10 May 2001
Maximilien Luce (1858-1941)
Le Pont-Neuf. La Seine. Petit bras
signed and dated 'Luce 1900' (lower right)
oil on canvas
25 5/8 x 36¼ in. (65 x 92 cm.)
Painted in 1900
Anon. sale, Hôtel Drouot, Paris, 24 February 1936.
Eric Hale, London.
Anon. sale, Hôtel Drouot, Paris, 13 June 1974, lot 36.
Acquired by the present owner, 1974.
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P. Cazeau, Maximilien Luce, Paris, 1982, p. 126 (illustrated).
D. Bazetoux, Maximilien Luce, Catalogue de l'oeuvre peint, Paris, 1986, vol. II, p. 68, no. 245 (illustrated; dated 1892).
In 1879 Ogden N. Rood published his treatise "Modern Chromatics" in which he presented the discovery of the scientific principals of optical fusion. His writings drew the attention of the group of Impressionist painters who had been seeking a more systematic approach to rendering the effects of light and they applied this new understanding of how the eye mixed color to their painting. Rejecting the traditional system of mixing colors on a palette, they formulated a painterly technique in which pure pigments were placed directly on the canvas with short brushstrokes and art critics called the new technique "Divisionism" or "Pointillism".
Luce was one of the earliest practitioners of this technique and through his friendship with Camille Pissarro he came to know Georges Seurat, Paul Signac and Henri-Edmond Cross. He exhibited seven "divisionist" paintings with the group in the third exhibition of the Société des Artistes Indépendants in 1887. His entries to the exhibition earned the favorable attention of the art critic Felix Fenéon who singled them out for praise. Luce was less bound by the theoretical dicta of optical fusion than the other members of his circle and his paintings favored a more instinctive approach which he applied with equal interest to landscapes and portraits. Luce visited Pissarro in Ergany and Signac in Herblay, and the exchange between the artists played an important role in Luce's development. So intertwined were the lives of these artists during this period that Seurat's family asked Luce to inventory the contents of Seurat's studio when he died in 1891.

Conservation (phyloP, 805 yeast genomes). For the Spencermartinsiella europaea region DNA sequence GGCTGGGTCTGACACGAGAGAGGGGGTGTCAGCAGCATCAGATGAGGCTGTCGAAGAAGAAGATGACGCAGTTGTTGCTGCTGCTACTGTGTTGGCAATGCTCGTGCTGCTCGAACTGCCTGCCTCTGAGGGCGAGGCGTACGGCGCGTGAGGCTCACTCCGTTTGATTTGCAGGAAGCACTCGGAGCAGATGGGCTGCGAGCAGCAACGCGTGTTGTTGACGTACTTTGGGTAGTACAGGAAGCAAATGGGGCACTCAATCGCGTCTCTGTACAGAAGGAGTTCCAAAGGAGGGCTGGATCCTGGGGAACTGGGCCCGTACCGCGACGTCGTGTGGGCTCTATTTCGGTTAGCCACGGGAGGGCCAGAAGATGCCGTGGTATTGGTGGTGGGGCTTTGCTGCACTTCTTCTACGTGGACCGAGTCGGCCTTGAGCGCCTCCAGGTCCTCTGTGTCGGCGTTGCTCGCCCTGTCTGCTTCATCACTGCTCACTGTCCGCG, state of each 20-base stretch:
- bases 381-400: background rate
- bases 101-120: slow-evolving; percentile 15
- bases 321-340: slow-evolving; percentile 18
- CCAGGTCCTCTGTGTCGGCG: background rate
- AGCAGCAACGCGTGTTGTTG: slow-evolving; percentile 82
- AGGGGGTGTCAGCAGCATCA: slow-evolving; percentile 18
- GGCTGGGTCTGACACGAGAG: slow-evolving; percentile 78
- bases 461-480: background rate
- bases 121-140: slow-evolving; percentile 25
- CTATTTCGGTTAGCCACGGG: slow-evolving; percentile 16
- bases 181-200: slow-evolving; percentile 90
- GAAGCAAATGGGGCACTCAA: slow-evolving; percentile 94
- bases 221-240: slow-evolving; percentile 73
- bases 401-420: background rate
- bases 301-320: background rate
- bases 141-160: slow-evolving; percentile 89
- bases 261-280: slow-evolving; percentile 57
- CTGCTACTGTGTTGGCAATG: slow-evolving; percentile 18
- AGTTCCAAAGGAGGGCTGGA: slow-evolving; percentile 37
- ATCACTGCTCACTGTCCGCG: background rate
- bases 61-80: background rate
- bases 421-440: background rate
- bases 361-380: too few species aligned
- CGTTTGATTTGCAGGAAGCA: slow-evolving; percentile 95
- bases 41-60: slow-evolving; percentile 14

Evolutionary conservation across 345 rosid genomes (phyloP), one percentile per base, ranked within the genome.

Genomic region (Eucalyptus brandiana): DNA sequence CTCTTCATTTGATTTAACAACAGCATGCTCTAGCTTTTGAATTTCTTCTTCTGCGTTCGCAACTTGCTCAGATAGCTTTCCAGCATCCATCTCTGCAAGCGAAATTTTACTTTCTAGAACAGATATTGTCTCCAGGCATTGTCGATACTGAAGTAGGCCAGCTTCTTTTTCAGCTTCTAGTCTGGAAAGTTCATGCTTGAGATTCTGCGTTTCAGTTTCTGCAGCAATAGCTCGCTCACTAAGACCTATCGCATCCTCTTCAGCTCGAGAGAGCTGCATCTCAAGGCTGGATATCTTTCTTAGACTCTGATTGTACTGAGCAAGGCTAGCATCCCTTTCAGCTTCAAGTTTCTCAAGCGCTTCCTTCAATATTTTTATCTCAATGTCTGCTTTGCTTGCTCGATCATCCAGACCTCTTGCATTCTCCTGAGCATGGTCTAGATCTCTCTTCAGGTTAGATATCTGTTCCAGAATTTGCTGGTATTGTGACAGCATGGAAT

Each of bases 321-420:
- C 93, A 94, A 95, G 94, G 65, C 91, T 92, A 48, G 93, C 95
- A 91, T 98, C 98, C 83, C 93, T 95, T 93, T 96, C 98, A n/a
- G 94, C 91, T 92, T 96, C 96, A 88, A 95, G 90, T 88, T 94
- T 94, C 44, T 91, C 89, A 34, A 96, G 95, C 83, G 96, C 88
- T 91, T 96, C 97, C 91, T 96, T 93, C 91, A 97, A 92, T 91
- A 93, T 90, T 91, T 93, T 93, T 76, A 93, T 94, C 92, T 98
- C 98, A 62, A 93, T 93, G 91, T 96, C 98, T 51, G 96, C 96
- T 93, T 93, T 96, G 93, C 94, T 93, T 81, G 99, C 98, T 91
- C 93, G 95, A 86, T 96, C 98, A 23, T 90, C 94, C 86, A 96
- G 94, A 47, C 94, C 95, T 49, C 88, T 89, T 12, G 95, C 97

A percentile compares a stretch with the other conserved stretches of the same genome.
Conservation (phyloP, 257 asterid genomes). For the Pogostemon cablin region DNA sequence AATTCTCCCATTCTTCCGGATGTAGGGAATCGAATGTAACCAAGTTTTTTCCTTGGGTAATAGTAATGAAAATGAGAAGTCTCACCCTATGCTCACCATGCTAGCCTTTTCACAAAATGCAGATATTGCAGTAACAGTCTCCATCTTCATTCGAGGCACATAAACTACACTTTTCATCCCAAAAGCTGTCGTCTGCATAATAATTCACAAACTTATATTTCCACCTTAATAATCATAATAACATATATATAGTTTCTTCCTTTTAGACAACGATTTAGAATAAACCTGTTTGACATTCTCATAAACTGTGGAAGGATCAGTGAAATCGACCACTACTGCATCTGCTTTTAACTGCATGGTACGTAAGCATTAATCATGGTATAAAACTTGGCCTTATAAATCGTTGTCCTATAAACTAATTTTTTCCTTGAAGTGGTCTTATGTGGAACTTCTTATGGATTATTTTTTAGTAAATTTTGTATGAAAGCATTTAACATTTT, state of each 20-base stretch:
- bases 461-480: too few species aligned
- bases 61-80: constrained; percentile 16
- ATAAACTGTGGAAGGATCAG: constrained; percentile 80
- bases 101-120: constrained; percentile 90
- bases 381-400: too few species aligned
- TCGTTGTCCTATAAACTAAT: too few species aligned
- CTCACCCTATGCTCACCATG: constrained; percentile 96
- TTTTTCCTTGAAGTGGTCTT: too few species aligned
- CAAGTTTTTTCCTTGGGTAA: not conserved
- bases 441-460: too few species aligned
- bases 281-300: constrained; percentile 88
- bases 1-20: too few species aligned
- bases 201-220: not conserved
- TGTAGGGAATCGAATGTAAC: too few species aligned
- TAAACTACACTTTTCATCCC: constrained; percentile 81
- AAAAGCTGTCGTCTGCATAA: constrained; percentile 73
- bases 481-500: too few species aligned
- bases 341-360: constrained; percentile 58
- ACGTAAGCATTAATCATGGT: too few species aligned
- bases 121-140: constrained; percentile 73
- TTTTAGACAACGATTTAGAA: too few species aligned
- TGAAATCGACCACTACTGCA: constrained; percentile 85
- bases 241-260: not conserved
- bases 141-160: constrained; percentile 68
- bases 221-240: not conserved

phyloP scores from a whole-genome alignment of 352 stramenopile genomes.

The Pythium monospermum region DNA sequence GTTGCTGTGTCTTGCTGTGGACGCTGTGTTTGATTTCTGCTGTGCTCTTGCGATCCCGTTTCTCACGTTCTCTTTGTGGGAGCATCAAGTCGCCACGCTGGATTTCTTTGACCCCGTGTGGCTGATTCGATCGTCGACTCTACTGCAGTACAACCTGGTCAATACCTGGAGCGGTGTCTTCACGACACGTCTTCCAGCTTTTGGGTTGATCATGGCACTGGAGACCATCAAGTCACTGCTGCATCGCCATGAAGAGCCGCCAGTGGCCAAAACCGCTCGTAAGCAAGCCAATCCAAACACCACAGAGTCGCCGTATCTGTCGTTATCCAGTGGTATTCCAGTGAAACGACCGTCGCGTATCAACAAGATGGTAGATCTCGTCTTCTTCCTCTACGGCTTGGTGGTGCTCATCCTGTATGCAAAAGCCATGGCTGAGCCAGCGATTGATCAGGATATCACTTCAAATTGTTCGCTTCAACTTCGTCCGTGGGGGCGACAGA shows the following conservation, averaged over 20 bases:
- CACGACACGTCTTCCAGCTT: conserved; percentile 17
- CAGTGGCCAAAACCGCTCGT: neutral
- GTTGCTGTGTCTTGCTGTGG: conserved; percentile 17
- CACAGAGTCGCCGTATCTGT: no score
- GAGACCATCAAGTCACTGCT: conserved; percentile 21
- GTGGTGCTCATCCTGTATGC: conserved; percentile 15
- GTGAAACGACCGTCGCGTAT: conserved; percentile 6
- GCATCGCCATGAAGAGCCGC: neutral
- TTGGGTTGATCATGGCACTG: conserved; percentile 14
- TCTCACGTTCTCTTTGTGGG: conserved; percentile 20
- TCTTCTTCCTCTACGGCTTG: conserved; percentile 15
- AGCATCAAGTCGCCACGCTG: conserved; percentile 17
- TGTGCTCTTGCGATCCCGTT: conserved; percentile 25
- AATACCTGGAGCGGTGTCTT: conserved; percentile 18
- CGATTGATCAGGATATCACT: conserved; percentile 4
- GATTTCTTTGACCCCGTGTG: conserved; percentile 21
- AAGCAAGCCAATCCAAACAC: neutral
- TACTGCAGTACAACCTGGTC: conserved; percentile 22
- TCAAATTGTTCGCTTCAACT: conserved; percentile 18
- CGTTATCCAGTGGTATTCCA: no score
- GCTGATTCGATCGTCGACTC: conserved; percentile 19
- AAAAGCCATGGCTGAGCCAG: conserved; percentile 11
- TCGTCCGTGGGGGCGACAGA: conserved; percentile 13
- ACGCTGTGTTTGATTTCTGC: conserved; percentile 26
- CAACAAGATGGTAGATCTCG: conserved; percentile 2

Starting in 1889, Luce painted a series of works portraying the Seine from different vantages and times of day. One of his earliest paintings of this subject, Le Pont-Neuf (J. Bouin-Luce and D. Bazetoux no. 250) was purchased by Signac. Le Pont-Neuf. La Seine. Petit bras is remarkable for its delicacy of color and atmosphere. According to Denise Bazetoux, "the 'divided' brush-stroke technique enables Luce to render the indecisive impression of falling twilight, or the shimmering of light" (op. cit., p. 64). The violet that permeates Le Pont-Neuf. La Seine. Petit bras is characteristic of his paintings from this period. Working with graduated tones, Luce captures the effect of dusk as it falls on the city and punctuates the darkness with small touches of golden light that emanate from the gas-lit windows.
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